Nanaimo courthouse (News Bulletin file)

Banned Nanaimo investment advisor loses lawsuit for ex-girlfriend’s house

B.C. Supreme Court judge rules instead that Kenneth Edward Smith must pay back rent

A Nanaimo man who tried to sue his ex-girlfriend for a share of her property has instead been ordered to pay her more than $20,000.

Former financial advisor Kenneth Edward Smith, banned for life from that profession, sued Tracy Dell Cartwright after their breakup, claiming he was entitled to a division of property, but a judge decided that in fact Smith owes Cartwright $23,250 in unpaid rent.

In his Nov. 26 ruling, B.C. Supreme Court Judge Robin Baird threw out Smith’s claim that he was in a “marriage-like” relationship with Cartwright and entitled to her house after their breakup. Cartwright denies it was “marriage like,” and filed a counterclaim for rent owed.

The two met in 2007 after Cartwright’s friends recommended Smith for investment advice. The two became serious in August 2009, in “marriage-like status” in spring 2011 and in an on-and-off relationship until April 2015. In spring 2011, the two began renovations at Cartwright’s Nanaimo home. Smith, who was said to have carpentry experience, did numerous work, including a garage addition and renovations to different rooms. Cartwright paid for all materials while Smith didn’t expect to be paid, as it is part of their “long-term future together,” Baird’s ruling said.

Smith told the court he was diagnosed with cancer and wanted to end the relationship to spare Cartwright distress in late August 2012. Cartwright said she didn’t hear anything about this and claimed it was irreconcilable differences.

RELATED: Former Nanaimo financial adviser fined $125K, banned for life

In early 2013, Cartwright sought Smith’s advice about starting a small business and the relationship started up again that spring, according to Baird’s ruling.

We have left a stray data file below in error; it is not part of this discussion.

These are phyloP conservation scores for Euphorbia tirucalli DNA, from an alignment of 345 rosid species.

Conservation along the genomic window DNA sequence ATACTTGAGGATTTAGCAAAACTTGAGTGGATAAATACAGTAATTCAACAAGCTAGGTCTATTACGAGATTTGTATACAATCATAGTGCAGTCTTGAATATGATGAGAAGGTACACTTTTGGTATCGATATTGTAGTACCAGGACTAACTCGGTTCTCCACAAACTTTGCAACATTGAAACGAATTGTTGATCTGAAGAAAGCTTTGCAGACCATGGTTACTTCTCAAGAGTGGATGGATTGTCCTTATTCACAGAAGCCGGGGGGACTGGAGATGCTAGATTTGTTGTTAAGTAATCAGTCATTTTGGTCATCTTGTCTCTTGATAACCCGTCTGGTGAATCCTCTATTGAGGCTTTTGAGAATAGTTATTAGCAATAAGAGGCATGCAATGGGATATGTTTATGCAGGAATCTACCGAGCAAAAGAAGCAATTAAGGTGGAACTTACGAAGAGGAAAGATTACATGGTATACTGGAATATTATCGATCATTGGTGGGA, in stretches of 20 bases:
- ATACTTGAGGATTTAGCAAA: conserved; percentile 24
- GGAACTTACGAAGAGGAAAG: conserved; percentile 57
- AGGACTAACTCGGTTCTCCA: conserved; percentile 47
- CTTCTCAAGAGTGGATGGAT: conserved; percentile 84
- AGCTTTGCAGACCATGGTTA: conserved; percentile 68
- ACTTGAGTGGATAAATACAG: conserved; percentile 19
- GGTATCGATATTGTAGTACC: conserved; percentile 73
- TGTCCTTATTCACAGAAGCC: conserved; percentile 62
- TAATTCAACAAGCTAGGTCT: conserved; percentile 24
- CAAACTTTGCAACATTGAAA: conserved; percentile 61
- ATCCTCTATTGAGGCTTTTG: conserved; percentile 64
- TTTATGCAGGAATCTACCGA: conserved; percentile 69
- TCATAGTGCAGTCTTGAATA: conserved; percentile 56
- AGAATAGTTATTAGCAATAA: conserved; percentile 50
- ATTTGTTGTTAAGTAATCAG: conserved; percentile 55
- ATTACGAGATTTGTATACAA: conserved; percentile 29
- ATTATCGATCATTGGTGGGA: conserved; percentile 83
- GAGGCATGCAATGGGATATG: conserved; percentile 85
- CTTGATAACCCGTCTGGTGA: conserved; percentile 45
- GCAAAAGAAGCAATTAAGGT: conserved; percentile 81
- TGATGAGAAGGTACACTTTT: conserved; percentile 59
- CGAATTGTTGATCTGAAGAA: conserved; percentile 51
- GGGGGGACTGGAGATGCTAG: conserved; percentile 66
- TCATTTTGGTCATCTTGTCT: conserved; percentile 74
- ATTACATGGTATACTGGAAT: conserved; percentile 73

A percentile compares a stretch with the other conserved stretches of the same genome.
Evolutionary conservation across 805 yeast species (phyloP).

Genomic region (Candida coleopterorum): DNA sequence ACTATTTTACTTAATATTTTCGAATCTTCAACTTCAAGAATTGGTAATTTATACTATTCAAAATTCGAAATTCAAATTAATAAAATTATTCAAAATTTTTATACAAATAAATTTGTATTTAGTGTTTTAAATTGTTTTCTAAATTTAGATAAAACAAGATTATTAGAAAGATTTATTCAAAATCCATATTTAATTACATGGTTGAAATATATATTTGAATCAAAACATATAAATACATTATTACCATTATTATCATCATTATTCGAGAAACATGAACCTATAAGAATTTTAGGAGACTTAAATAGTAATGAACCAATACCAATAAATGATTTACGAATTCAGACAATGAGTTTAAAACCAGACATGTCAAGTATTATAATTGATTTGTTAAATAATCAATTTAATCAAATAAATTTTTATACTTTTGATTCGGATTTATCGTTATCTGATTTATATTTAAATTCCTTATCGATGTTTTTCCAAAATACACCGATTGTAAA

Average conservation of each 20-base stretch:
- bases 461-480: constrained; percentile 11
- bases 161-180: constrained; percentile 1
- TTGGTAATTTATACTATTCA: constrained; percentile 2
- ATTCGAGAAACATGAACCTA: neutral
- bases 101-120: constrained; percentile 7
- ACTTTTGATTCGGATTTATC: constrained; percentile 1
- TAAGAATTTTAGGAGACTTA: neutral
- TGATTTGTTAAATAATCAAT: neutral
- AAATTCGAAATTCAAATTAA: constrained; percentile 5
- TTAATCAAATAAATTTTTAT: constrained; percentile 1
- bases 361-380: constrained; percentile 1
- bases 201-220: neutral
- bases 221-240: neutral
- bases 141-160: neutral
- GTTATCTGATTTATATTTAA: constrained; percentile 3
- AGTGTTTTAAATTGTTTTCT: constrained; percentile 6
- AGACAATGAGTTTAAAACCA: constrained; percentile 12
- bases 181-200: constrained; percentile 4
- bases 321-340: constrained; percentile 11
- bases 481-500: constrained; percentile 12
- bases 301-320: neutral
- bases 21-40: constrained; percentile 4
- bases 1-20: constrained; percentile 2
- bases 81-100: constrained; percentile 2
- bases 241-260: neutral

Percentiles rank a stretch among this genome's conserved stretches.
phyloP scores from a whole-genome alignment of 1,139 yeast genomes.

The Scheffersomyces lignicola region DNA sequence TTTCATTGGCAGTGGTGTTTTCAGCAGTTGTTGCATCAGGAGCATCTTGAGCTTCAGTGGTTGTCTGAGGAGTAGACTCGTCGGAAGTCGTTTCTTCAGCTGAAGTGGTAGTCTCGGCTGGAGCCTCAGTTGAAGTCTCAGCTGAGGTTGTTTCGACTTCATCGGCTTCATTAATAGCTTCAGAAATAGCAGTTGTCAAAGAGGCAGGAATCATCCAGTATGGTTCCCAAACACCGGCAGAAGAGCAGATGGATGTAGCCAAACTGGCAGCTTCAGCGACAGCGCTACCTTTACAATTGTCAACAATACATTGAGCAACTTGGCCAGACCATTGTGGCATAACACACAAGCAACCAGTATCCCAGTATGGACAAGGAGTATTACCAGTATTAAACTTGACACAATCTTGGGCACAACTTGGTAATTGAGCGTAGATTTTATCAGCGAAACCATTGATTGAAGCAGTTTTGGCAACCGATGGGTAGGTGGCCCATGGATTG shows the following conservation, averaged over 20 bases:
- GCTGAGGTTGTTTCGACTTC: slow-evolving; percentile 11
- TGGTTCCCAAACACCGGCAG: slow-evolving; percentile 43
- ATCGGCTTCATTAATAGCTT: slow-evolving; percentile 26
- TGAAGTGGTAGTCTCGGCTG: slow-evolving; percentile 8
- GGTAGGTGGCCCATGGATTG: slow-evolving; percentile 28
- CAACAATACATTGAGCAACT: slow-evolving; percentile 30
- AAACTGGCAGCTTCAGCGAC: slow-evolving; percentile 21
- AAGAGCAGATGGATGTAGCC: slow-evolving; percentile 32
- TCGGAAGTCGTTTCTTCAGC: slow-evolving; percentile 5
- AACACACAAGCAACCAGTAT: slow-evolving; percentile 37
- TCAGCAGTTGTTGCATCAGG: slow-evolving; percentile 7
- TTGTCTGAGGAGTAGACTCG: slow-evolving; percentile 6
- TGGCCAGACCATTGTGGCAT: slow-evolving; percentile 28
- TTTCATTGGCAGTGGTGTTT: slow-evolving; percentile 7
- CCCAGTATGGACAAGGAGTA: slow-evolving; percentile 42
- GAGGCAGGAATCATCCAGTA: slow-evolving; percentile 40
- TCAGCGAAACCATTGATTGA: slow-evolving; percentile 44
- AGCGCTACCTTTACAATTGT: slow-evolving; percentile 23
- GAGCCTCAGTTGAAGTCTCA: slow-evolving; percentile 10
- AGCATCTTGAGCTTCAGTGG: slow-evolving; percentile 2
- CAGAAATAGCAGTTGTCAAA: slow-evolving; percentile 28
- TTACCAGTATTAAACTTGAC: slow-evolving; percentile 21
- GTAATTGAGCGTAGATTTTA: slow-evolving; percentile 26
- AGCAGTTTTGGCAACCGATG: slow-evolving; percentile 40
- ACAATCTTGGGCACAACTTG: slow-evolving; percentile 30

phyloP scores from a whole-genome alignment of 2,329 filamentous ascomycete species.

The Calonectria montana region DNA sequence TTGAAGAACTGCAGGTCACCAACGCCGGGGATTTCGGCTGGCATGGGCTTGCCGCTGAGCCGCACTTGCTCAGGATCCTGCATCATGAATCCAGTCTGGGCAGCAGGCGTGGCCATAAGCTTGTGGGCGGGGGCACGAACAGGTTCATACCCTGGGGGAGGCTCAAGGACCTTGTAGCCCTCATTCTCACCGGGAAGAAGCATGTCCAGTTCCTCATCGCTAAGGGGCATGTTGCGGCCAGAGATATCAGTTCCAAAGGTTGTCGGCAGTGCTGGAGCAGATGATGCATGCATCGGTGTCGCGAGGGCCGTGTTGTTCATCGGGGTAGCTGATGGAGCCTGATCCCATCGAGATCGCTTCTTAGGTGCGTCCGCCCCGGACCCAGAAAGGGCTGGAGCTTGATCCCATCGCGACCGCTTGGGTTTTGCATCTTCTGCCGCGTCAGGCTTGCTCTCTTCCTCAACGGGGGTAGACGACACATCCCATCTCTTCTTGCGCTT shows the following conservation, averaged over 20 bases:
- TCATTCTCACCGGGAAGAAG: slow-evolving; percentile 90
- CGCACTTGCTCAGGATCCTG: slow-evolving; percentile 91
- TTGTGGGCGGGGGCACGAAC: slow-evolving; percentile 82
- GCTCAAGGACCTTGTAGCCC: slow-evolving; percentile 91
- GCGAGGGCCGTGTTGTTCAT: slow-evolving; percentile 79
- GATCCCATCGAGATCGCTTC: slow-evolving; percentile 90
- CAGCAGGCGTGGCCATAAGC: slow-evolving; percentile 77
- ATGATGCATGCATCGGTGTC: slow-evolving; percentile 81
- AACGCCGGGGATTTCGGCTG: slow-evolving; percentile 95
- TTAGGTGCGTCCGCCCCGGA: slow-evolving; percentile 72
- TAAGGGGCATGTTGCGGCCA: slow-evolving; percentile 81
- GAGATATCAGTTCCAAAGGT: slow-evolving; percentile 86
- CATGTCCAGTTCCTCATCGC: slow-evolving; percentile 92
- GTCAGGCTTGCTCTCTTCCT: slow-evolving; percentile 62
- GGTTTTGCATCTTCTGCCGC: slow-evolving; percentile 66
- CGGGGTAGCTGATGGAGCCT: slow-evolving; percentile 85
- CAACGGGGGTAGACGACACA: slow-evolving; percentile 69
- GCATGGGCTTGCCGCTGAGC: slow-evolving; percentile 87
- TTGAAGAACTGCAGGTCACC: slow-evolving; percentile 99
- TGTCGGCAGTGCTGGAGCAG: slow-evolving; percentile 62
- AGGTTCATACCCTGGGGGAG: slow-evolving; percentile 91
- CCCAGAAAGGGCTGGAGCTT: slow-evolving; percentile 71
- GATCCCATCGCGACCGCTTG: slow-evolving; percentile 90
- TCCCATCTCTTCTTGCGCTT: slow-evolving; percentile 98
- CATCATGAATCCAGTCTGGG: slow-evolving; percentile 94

Smith moved from his rented apartment in Lantzville into Cartwright’s home.

Cartwright testified about a verbal agreement for $1,000 monthly rent and said Smith paid nothing save for $500 when he first moved in. He didn’t assist with the mortgage, taxes or insurance.

Smith admitted to rent expectations, but said there wasn’t a set amount and some months he paid $1,000 and others $500. Baird said Smith was unable to present payment records to him.

Baird said the couple permanently broke up in April 2015. Cartwright moved to Vancouver in February 2016 and Smith was to rent the basement for $700 a month. He admitted to only paying $850 between Feb. 1, 2016 and Sept. 19, 2016, leading her to remove his possessions. She found the suite in bad condition with rotten food and “decomposing clothing in the washing machine.”

Cartwright said they were only casually dating between 2009-12. She also believes Smith “misappropriated” money, with approximately $100,000 dwindling to $16,000. Baird said Smith was unable to explain how the money disappeared.

“The available evidence does not establish precisely where the money went,” wrote Baird in his judgment. “At the very least, however, I found it decidedly odd that Mr. Smith, who was Ms. Cartwright’s investment advisor and now claims to be her spouse, was totally unable to explain how this large sum of Ms. Cartwright’s money was frittered away on his watch.”

The two partnered with two others for a chrome finishing business, Shine-On Chrome and Graphic Finishes Inc, with Smith the impetus behind the business, according to Baird. It failed, with everyone losing “tens of thousands of dollars.” The Investment Industry Regulatory Organization of Canada subsequently fined Smith $125,000 and issued a lifetime ban from offering financial services for violating rules. Smith declared bankruptcy.

Cartwright also suspected Smith was unfaithful and interviewed associates and friends. Colleen Butler, who has known Smith 18 years, testified that Smith told her about affairs before, during and after the relationship. Butler said Smith went through women “almost like popcorn,” according to the judgment and was a “true predator” using his financial advisor role to take advantage of vulnerable women for financial gain. The IIROC investigation found Smith had lost $10,000 Butler had given him to invest.

“According to Ms. Butler, Mr. Smith has promised to repay her from the proceeds of this claim against Ms. Cartwright,” the judge wrote.

Cartwright said she is in dire straits financially due to Smith’s actions.

Baird dismissed Smith’s claim stating there must be “marriage-like” commitment and evidence of a couple living together two years continuously, and allowed Cartwright’s counterclaim, calculating an award of $23,250.

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